With mere hours left before his scheduled execution, Brandon Bernard is awaiting a decision from the 7th Circuit Court of Appeals that could delay his death by lethal injection.
Bernard on Wednesday filed a motion for the 7th Circuit to stay his execution after the Indiana Southern District Court on Tuesday denied a similar motion. Bernard is scheduled to be executed Thursday at the United States Penitentiary in Terre Haute after he was convicted 20 years ago in a Texas double-murder.
The inmate argued in the Southern District Court that the government withheld evidence that would have undercut its theory that Bernard was a “top dog” in the gang that carried out the June 1999 murders of Todd and Stacie Bagley. According to Bernard, he learned in 2018 that diagrams of the hierarchy of the 212 Piru Bloods street gang showed him on the lowest rung of the gang — a fact he said demonstrates that he was only an accomplice to the crimes.
Bernard brought his claim for habeas relief and for a stay via 28 U.S.C. § 2241 under the “Savings Clause” found in 28 U.S.C. 2255(e). Judge James Sweeney of the Indiana Southern District did find a strong showing that the police diagram existed at the time of Bernard’s trial, but the judge also held that Bernard “has not made a strong showing that his evidence is so compelling that no reasonable juror would have sentenced him to death in light of it.”
That finding, Bernard’s legal team told the 7th Circuit, created a heightened standard for Bernard to meet that is not required by law.
“As a practical matter, the imposition of this higher evidentiary standard requires consideration of the underlying merits of the claim sought to be advanced through the savings clause. The structure of the statute and this Court’s decisions show that the question of whether § 2255(e) brings § 2241 into play does not depend on the merits of the prisoner’s claim,” Bernard’s lawyers wrote in a brief to the 7th Circuit. “Nor does the heightened standard (find) support from the equities at hand, as the additional evidentiary burden operates to reward() the government’s misconduct to Bernard’s extreme disadvantage, since he cannot satisfy the onerous burden that the district court’s ruling placed upon him. If allowed to stand, the upshot of that will be that Bernard will be executed under a judgment secured by governmental misconduct that Bernard was never allowed to test in any court of law.”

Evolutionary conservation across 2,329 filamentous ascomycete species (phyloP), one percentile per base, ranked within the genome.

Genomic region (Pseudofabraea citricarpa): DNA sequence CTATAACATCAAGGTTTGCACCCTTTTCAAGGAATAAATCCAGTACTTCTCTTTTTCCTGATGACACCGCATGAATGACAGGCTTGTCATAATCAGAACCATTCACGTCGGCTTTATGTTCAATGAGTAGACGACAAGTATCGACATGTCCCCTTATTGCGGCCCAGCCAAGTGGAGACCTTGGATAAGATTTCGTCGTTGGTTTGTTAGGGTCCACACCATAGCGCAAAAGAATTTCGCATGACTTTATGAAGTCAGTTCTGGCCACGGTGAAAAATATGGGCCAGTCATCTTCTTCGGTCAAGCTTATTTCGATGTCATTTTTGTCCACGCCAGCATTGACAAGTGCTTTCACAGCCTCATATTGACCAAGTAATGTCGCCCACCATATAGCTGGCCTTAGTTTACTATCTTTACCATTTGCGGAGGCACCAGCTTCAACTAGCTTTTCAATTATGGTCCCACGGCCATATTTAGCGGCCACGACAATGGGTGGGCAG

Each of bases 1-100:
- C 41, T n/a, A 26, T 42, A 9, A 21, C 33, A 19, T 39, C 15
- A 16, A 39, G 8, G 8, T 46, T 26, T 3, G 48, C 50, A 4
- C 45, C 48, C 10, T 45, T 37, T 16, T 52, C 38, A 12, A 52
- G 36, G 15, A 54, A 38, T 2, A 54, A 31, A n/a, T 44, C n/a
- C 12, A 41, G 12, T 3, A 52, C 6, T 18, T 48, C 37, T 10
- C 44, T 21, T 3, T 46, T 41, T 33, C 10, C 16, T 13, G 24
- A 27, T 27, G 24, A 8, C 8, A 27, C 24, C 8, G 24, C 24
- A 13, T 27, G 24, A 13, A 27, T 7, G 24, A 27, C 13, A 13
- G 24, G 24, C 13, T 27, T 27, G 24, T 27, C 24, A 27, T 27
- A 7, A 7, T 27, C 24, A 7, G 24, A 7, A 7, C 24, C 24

Bernard is also receiving support from a group of prosecutors, including the sitting attorney general of Washington, D.C., who filed an amicus brief arguing that “(a)ny prosecutor worth his or her salt would realize that the defense would want information that the government’s consulting expert believed Mr. Bernard was a mere peon, contradicting the government’s theory and presentation to the jury.”
The death row inmate has also sought clemency from President Donald Trump, writing in a clemency petition that if the same jurors heard the case today, they would recommend a life sentence, not death.
“We know this because five of the nine surviving jurors have stated in writing that they now believe that a sentence for life imprisonment without the possibility of parole would constitute sufficient punishment for Brandon, with three of them urging commutation of Brandon’s death sentence,” the petition says.
The 7th Circuit had not ruled on the motion for a stay Thursday morning.
Bernard faced another setback in the Indiana Southern District on Wednesday, when Chief Judge Jane Magnus-Stinson declined a motion to enjoin all upcoming executions in light of the statewide surge in COVID-19 cases. In addition to Bernard, Alfred Bourgeois is scheduled to die Friday, while three more executions are scheduled for January.